“A free market means I agree to submit myself to the mob rule of how a market should be ran.” — I’m not 100% certain the original author actually looked up definitions before he started spouting this incoherent crap. According to this description of free markets, “free markets are characterized by a spontaneous and decentralized order of arrangements through which individuals make economic decisions.” Last time I checked, “decentralized” and “individual” is the opposite of a “mob.” By the author’s description, in a free market, who is the “mob?” Is it the customers making purchasing decisions? No, they’re not a mob because they are comprised of individuals making individual decisions and transactions. They are not all coming together to decide the price of goods/services and then purchasing according to their final decision.
“Theoretical communism“ — How is “Theoretical communism” different from just plain “communism?” Adding the word “Theoretical” to the beginning of terms does not change anything. Be wary of this as you read through news articles. Biased journalists attempt this trick all the time; adding adjectives to sway their readers toward their particular biases.
“Theoretical communism has been noted to be a hyper individualistic idea” — Grammatically, it should have been “hyper-individualistic,” but I digress. The real problem here is that there is no known definition or description that describes communism as hyper-individualistic. Some source material would have been great in this particular case, but the author provided none.
“It's a world where everything is free that you can get your hands on.” — First of all, there is no such thing as free. Whenever you have the illusion of free, there is nothing more expensive than free. And besides, this idea is mathematically impossible to achieve. It’s an incredibly destructive, winner-take-all, nihilistic version of anarchism that comes straight out of Hollywood films. I challenge the author to show me a world in which this is even remotely applicable to reality; an extraordinary claim. The burden-of-proof is on the original author since extraordinary claims require extraordinary evidence/proof.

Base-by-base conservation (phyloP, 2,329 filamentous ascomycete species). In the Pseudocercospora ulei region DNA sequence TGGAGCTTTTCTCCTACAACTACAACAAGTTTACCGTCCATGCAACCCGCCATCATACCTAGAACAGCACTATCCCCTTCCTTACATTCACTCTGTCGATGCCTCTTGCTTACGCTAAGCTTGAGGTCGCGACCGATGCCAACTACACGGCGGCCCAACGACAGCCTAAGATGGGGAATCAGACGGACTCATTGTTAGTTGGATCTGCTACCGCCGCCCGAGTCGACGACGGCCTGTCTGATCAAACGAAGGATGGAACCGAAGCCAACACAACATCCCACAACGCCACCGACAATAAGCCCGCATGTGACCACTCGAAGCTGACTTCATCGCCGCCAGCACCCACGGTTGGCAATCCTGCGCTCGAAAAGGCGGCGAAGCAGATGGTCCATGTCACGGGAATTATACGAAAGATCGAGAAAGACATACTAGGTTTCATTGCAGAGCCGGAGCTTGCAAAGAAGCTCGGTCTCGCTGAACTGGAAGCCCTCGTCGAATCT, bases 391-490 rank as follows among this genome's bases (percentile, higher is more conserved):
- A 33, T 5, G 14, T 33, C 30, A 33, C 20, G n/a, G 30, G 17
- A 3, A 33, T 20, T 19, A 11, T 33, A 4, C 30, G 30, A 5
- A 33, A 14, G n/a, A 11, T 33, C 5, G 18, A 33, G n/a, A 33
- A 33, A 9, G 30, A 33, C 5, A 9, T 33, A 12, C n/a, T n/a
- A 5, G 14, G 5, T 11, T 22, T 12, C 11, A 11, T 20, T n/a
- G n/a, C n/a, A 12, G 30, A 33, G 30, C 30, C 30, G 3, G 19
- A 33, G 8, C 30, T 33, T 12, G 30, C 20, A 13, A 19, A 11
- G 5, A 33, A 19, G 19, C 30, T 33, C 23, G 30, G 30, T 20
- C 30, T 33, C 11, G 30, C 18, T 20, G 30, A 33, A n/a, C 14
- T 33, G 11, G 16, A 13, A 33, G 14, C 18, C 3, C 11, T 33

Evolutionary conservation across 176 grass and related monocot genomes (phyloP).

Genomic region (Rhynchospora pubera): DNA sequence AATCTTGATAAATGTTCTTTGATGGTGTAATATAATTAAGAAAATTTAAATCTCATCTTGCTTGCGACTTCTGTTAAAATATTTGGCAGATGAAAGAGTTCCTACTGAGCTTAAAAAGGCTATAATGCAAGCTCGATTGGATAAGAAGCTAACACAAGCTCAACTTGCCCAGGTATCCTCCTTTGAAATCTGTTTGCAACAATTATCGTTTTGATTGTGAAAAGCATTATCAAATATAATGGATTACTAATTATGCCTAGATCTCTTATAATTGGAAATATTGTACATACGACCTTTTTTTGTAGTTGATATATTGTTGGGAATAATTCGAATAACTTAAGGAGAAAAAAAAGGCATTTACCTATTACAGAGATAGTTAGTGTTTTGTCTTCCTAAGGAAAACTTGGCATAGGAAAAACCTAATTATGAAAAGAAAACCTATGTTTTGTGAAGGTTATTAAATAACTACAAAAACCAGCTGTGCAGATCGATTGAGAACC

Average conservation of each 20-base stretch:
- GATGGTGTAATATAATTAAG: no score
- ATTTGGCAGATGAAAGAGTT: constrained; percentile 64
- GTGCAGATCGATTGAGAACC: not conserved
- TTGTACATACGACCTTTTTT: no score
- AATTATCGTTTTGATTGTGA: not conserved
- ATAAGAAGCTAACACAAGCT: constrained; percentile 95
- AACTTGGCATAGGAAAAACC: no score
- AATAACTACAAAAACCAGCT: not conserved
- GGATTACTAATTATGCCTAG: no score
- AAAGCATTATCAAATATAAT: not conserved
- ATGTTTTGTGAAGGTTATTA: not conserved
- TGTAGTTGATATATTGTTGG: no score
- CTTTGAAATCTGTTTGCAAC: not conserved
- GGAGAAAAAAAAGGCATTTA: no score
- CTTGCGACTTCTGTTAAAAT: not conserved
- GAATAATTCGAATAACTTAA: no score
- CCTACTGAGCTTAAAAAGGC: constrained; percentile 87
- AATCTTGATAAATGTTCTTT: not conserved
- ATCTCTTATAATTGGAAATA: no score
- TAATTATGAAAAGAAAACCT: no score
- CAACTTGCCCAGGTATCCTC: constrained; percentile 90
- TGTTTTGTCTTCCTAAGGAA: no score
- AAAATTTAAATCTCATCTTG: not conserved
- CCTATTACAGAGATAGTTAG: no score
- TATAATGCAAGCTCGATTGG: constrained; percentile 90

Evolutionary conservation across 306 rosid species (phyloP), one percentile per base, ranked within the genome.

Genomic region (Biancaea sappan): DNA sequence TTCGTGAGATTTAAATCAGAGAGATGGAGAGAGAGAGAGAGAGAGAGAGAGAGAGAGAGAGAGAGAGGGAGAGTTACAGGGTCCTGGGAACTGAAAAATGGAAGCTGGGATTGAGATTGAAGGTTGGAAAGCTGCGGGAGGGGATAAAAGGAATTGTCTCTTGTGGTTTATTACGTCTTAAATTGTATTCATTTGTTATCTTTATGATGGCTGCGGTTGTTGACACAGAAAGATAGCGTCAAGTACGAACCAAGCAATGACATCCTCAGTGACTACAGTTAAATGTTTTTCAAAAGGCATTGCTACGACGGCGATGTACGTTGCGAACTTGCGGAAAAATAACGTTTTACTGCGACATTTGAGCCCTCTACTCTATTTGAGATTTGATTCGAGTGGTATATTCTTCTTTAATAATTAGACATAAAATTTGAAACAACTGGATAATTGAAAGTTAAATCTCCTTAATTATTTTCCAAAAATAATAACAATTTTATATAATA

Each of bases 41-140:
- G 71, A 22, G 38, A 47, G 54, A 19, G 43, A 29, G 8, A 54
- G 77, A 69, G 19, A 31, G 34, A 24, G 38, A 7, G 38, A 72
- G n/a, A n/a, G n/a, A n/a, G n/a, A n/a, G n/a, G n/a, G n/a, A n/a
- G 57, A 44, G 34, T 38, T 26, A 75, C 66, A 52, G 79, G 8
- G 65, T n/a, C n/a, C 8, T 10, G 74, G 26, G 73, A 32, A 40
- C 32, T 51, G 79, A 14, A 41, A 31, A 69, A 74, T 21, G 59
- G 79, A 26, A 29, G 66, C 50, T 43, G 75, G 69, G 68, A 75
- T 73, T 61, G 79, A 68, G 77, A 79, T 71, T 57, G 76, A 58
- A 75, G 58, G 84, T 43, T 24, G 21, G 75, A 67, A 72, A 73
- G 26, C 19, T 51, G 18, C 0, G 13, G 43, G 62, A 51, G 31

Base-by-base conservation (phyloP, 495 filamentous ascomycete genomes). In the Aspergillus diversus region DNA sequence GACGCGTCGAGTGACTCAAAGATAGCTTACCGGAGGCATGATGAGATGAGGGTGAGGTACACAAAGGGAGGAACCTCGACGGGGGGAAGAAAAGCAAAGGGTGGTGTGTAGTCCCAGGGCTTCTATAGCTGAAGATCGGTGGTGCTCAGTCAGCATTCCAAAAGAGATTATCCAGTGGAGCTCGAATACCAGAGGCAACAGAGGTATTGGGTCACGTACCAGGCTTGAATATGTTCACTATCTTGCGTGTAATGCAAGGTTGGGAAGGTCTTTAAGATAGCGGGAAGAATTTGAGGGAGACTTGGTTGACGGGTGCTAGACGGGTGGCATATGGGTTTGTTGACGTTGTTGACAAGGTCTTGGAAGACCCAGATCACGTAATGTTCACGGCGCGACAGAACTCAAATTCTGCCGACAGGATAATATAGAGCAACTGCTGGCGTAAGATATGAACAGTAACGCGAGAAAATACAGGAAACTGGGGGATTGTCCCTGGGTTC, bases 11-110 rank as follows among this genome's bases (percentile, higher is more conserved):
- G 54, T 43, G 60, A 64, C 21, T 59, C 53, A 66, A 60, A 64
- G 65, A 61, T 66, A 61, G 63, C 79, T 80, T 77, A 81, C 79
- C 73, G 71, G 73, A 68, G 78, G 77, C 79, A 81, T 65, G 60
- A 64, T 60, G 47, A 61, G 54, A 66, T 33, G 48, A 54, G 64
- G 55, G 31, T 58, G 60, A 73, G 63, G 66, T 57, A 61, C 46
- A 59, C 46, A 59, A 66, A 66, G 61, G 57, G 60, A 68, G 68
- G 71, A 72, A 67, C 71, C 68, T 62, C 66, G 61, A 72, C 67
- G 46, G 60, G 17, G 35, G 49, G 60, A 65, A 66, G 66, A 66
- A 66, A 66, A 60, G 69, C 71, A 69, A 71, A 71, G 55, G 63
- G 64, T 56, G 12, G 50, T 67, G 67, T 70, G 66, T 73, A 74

“There is no reason to submit oneself to a master for your needs.” — By the very definition of communism, one absolutely must submit oneself to a master for his/her needs. Society overall must submit to a master for its needs. That master is the government/state (which is why anarcho-communism is an oxymoron). Communism: “A system of government in which the state plans and controls the economy, and a single (often authoritarian) party holds power.”
“You can be your own boss in communism.” — Again, by the very definition of communism, you cannot be your own boss. You PLUS everyone else is your boss; collectively. Correct me if I’m wrong here, but I’m starting to get a sense that the author doesn’t know the difference between socialism and communism.
As you can tell, there were some pretty blatant and obvious conflicts in terms and ideas in the author’s statement. Ones that were simply untrue based on the most basic definitions of certain words. You’ll notice examples like this come up time and time again during discussions. The author is verbally acute and, therefore, able to string together words that sound impressive and knowledgeable. This is commonly known as “sophistry.”
This is why it’s important to break down someone’s thoughts line-by-line to discover the obvious contradictions.
Do you have any examples of a discussion in which the person is just wrong, but you can’t quite put your finger on what exactly? Send examples to firstname.lastname@example.org and I might use your example in a future installment of Bad Thinkers.